Table of contents
About this book
What does it me an to be literate? What does it mean to be a cognizing individual? What is the nature of cognizing? These are not new questions. They have been treated as "philosophical puzzles" to be pondered systema tically in the hope of some eventual solution. They have also been viewed as sets of "language games" with their own rules to enable the individual to understand the world. These age-old and significant issues gain renewed meaning with our advances in technology and neurosciences. Psychologists and educators would need to be aware of the explicit knowledge needed to prepare their students to be literate individuals. These were some of the questions that a small number of psychologists, educators, and computer scientists attempted to answer when they gathered for the Symposium Literacy and Cognition, which was held at the University of Saskatchewan, Saskatoon, Canada from 29th to 31st October, 1987. The occasion also marked the sixtieth anniversary of the College of Education of the University, which had as its beginning the Normal School for the Province of Saskatchewan. We are grateful to the presenters for their presentations and their written papers, and also to our other colleagues from the United States and Sweden for their contributions to the multi faceted theme of literacy and cognition. There are many other people whom we would like to thank. These include: Dr. Sylvia Fedoruk, Chancellor of the University and Lieutenant Governor of Saskatchewan, for her opening remarks at the Symposium; Dr.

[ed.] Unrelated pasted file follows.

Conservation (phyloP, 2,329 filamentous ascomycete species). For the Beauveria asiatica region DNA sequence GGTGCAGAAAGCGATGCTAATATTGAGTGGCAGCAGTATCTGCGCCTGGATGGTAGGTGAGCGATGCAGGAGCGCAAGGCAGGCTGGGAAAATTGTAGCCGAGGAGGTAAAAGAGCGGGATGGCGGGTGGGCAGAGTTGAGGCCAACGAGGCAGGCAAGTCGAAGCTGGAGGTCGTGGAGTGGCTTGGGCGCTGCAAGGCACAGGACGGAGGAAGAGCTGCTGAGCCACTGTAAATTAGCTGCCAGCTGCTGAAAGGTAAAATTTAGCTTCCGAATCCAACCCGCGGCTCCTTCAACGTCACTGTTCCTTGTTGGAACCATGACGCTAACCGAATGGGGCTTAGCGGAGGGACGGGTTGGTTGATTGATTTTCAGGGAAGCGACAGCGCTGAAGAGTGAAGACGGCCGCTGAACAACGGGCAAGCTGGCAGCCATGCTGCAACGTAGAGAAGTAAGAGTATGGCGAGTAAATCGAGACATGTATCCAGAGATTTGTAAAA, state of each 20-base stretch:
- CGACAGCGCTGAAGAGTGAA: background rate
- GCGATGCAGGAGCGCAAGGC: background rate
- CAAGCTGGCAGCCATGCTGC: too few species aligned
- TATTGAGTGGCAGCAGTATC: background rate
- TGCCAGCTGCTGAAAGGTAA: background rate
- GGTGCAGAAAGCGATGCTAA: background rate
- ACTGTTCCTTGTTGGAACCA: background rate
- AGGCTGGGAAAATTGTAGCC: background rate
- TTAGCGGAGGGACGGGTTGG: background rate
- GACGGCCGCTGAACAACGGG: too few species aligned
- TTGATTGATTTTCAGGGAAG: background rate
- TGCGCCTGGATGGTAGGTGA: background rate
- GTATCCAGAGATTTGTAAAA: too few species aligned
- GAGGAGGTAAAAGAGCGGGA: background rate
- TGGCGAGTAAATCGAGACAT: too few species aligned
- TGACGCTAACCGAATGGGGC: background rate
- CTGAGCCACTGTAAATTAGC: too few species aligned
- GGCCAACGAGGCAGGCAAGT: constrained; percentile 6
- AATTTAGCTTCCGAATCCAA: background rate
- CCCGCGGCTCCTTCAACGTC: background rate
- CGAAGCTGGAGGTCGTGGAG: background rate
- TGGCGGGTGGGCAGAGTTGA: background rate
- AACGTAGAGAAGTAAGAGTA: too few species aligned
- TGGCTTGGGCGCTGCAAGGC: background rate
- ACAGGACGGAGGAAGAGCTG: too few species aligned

cognition cognitive science computer education knowledge language literacy nature neuroscience research school state technology university